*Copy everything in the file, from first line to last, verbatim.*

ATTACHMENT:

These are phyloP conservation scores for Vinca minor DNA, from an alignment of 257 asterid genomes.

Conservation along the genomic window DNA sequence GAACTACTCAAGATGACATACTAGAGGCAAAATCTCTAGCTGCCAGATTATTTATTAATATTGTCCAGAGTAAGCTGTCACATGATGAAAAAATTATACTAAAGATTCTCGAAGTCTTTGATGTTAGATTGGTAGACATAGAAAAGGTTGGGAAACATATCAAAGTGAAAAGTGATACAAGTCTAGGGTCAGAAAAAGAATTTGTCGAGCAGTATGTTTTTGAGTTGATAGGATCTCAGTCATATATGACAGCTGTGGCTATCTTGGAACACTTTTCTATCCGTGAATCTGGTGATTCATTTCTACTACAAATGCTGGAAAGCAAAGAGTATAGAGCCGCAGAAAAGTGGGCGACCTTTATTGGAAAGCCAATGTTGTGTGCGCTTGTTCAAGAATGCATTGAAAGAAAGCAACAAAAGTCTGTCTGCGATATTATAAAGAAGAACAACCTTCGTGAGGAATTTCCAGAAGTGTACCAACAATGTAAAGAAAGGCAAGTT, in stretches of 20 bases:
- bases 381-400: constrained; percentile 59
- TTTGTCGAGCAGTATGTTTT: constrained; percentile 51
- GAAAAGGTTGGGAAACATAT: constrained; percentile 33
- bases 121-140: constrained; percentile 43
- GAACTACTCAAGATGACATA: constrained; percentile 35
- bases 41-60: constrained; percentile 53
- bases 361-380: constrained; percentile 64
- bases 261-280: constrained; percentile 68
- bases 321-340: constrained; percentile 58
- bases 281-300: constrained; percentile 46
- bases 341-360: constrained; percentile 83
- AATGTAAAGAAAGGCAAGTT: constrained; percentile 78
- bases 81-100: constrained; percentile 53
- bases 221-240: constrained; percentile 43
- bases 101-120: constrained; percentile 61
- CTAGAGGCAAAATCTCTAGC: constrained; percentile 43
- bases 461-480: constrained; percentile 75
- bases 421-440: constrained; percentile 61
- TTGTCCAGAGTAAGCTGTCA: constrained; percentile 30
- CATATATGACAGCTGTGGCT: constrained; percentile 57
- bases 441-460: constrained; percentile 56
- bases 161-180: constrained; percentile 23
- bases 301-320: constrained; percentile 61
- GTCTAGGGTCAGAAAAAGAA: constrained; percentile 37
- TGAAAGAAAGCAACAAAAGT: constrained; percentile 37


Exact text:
These are phyloP conservation scores for Vinca minor DNA, from an alignment of 257 asterid genomes.

Conservation along the genomic window DNA sequence GAACTACTCAAGATGACATACTAGAGGCAAAATCTCTAGCTGCCAGATTATTTATTAATATTGTCCAGAGTAAGCTGTCACATGATGAAAAAATTATACTAAAGATTCTCGAAGTCTTTGATGTTAGATTGGTAGACATAGAAAAGGTTGGGAAACATATCAAAGTGAAAAGTGATACAAGTCTAGGGTCAGAAAAAGAATTTGTCGAGCAGTATGTTTTTGAGTTGATAGGATCTCAGTCATATATGACAGCTGTGGCTATCTTGGAACACTTTTCTATCCGTGAATCTGGTGATTCATTTCTACTACAAATGCTGGAAAGCAAAGAGTATAGAGCCGCAGAAAAGTGGGCGACCTTTATTGGAAAGCCAATGTTGTGTGCGCTTGTTCAAGAATGCATTGAAAGAAAGCAACAAAAGTCTGTCTGCGATATTATAAAGAAGAACAACCTTCGTGAGGAATTTCCAGAAGTGTACCAACAATGTAAAGAAAGGCAAGTT, in stretches of 20 bases:
- bases 381-400: constrained; percentile 59
- TTTGTCGAGCAGTATGTTTT: constrained; percentile 51
- GAAAAGGTTGGGAAACATAT: constrained; percentile 33
- bases 121-140: constrained; percentile 43
- GAACTACTCAAGATGACATA: constrained; percentile 35
- bases 41-60: constrained; percentile 53
- bases 361-380: constrained; percentile 64
- bases 261-280: constrained; percentile 68
- bases 321-340: constrained; percentile 58
- bases 281-300: constrained; percentile 46
- bases 341-360: constrained; percentile 83
- AATGTAAAGAAAGGCAAGTT: constrained; percentile 78
- bases 81-100: constrained; percentile 53
- bases 221-240: constrained; percentile 43
- bases 101-120: constrained; percentile 61
- CTAGAGGCAAAATCTCTAGC: constrained; percentile 43
- bases 461-480: constrained; percentile 75
- bases 421-440: constrained; percentile 61
- TTGTCCAGAGTAAGCTGTCA: constrained; percentile 30
- CATATATGACAGCTGTGGCT: constrained; percentile 57
- bases 441-460: constrained; percentile 56
- bases 161-180: constrained; percentile 23
- bases 301-320: constrained; percentile 61
- GTCTAGGGTCAGAAAAAGAA: constrained; percentile 37
- TGAAAGAAAGCAACAAAAGT: constrained; percentile 37